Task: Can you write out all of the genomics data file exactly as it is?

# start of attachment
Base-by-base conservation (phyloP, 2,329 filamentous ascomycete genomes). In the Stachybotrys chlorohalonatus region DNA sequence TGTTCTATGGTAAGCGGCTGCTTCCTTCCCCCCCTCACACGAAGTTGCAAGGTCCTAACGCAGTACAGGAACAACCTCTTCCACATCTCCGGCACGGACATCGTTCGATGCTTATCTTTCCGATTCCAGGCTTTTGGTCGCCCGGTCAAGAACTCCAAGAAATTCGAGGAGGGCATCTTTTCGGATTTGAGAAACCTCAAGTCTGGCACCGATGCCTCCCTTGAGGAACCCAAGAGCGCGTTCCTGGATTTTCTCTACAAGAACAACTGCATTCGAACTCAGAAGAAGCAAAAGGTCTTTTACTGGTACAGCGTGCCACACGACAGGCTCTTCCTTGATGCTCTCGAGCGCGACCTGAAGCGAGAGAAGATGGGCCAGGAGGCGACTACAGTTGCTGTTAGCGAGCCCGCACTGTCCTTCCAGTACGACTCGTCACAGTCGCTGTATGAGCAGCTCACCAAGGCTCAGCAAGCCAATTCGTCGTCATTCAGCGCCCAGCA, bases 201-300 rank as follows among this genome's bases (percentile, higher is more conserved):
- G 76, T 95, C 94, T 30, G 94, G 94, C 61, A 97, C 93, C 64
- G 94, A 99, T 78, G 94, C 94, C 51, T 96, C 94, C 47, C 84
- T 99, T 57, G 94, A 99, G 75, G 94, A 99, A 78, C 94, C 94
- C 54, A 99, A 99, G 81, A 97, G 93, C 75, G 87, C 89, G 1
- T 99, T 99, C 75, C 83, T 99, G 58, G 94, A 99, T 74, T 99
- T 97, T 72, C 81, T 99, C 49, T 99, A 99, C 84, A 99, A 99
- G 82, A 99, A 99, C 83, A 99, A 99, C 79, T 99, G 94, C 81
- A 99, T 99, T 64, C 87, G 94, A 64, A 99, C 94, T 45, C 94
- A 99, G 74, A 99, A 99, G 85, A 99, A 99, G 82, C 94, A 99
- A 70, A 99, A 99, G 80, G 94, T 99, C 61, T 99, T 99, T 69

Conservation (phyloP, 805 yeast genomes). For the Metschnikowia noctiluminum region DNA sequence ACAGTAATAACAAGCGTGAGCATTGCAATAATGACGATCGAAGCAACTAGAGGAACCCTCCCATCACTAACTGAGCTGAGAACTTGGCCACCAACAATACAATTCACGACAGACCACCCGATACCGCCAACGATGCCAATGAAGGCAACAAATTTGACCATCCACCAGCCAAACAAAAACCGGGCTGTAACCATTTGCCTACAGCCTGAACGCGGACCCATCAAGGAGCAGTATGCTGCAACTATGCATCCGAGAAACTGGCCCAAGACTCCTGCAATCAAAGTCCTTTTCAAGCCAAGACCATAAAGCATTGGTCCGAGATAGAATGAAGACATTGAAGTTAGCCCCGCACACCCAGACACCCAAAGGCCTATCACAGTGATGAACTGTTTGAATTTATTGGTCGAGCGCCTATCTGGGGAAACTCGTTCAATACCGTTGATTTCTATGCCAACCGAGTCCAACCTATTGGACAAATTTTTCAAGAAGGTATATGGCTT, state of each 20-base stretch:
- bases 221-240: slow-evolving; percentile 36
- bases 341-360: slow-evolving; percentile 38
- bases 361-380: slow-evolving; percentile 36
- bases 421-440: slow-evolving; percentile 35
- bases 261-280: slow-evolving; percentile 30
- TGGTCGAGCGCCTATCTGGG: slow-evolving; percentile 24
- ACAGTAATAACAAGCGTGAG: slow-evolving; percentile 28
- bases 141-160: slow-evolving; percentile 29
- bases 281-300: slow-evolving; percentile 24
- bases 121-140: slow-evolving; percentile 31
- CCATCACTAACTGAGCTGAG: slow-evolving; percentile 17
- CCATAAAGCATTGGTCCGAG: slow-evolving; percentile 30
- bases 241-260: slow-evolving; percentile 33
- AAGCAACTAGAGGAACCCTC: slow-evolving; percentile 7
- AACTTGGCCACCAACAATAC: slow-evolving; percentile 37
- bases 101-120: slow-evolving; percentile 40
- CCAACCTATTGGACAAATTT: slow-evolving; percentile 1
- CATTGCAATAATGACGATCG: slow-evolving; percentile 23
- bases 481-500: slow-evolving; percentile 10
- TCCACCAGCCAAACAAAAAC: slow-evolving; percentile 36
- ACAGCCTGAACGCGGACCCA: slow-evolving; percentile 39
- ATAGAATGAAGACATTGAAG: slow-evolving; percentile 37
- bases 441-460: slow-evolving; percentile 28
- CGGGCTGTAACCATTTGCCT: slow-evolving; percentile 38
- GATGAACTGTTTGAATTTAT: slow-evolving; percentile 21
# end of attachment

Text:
Base-by-base conservation (phyloP, 2,329 filamentous ascomycete genomes). In the Stachybotrys chlorohalonatus region DNA sequence TGTTCTATGGTAAGCGGCTGCTTCCTTCCCCCCCTCACACGAAGTTGCAAGGTCCTAACGCAGTACAGGAACAACCTCTTCCACATCTCCGGCACGGACATCGTTCGATGCTTATCTTTCCGATTCCAGGCTTTTGGTCGCCCGGTCAAGAACTCCAAGAAATTCGAGGAGGGCATCTTTTCGGATTTGAGAAACCTCAAGTCTGGCACCGATGCCTCCCTTGAGGAACCCAAGAGCGCGTTCCTGGATTTTCTCTACAAGAACAACTGCATTCGAACTCAGAAGAAGCAAAAGGTCTTTTACTGGTACAGCGTGCCACACGACAGGCTCTTCCTTGATGCTCTCGAGCGCGACCTGAAGCGAGAGAAGATGGGCCAGGAGGCGACTACAGTTGCTGTTAGCGAGCCCGCACTGTCCTTCCAGTACGACTCGTCACAGTCGCTGTATGAGCAGCTCACCAAGGCTCAGCAAGCCAATTCGTCGTCATTCAGCGCCCAGCA, bases 201-300 rank as follows among this genome's bases (percentile, higher is more conserved):
- G 76, T 95, C 94, T 30, G 94, G 94, C 61, A 97, C 93, C 64
- G 94, A 99, T 78, G 94, C 94, C 51, T 96, C 94, C 47, C 84
- T 99, T 57, G 94, A 99, G 75, G 94, A 99, A 78, C 94, C 94
- C 54, A 99, A 99, G 81, A 97, G 93, C 75, G 87, C 89, G 1
- T 99, T 99, C 75, C 83, T 99, G 58, G 94, A 99, T 74, T 99
- T 97, T 72, C 81, T 99, C 49, T 99, A 99, C 84, A 99, A 99
- G 82, A 99, A 99, C 83, A 99, A 99, C 79, T 99, G 94, C 81
- A 99, T 99, T 64, C 87, G 94, A 64, A 99, C 94, T 45, C 94
- A 99, G 74, A 99, A 99, G 85, A 99, A 99, G 82, C 94, A 99
- A 70, A 99, A 99, G 80, G 94, T 99, C 61, T 99, T 99, T 69

Conservation (phyloP, 805 yeast genomes). For the Metschnikowia noctiluminum region DNA sequence ACAGTAATAACAAGCGTGAGCATTGCAATAATGACGATCGAAGCAACTAGAGGAACCCTCCCATCACTAACTGAGCTGAGAACTTGGCCACCAACAATACAATTCACGACAGACCACCCGATACCGCCAACGATGCCAATGAAGGCAACAAATTTGACCATCCACCAGCCAAACAAAAACCGGGCTGTAACCATTTGCCTACAGCCTGAACGCGGACCCATCAAGGAGCAGTATGCTGCAACTATGCATCCGAGAAACTGGCCCAAGACTCCTGCAATCAAAGTCCTTTTCAAGCCAAGACCATAAAGCATTGGTCCGAGATAGAATGAAGACATTGAAGTTAGCCCCGCACACCCAGACACCCAAAGGCCTATCACAGTGATGAACTGTTTGAATTTATTGGTCGAGCGCCTATCTGGGGAAACTCGTTCAATACCGTTGATTTCTATGCCAACCGAGTCCAACCTATTGGACAAATTTTTCAAGAAGGTATATGGCTT, state of each 20-base stretch:
- bases 221-240: slow-evolving; percentile 36
- bases 341-360: slow-evolving; percentile 38
- bases 361-380: slow-evolving; percentile 36
- bases 421-440: slow-evolving; percentile 35
- bases 261-280: slow-evolving; percentile 30
- TGGTCGAGCGCCTATCTGGG: slow-evolving; percentile 24
- ACAGTAATAACAAGCGTGAG: slow-evolving; percentile 28
- bases 141-160: slow-evolving; percentile 29
- bases 281-300: slow-evolving; percentile 24
- bases 121-140: slow-evolving; percentile 31
- CCATCACTAACTGAGCTGAG: slow-evolving; percentile 17
- CCATAAAGCATTGGTCCGAG: slow-evolving; percentile 30
- bases 241-260: slow-evolving; percentile 33
- AAGCAACTAGAGGAACCCTC: slow-evolving; percentile 7
- AACTTGGCCACCAACAATAC: slow-evolving; percentile 37
- bases 101-120: slow-evolving; percentile 40
- CCAACCTATTGGACAAATTT: slow-evolving; percentile 1
- CATTGCAATAATGACGATCG: slow-evolving; percentile 23
- bases 481-500: slow-evolving; percentile 10
- TCCACCAGCCAAACAAAAAC: slow-evolving; percentile 36
- ACAGCCTGAACGCGGACCCA: slow-evolving; percentile 39
- ATAGAATGAAGACATTGAAG: slow-evolving; percentile 37
- bases 441-460: slow-evolving; percentile 28
- CGGGCTGTAACCATTTGCCT: slow-evolving; percentile 38
- GATGAACTGTTTGAATTTAT: slow-evolving; percentile 21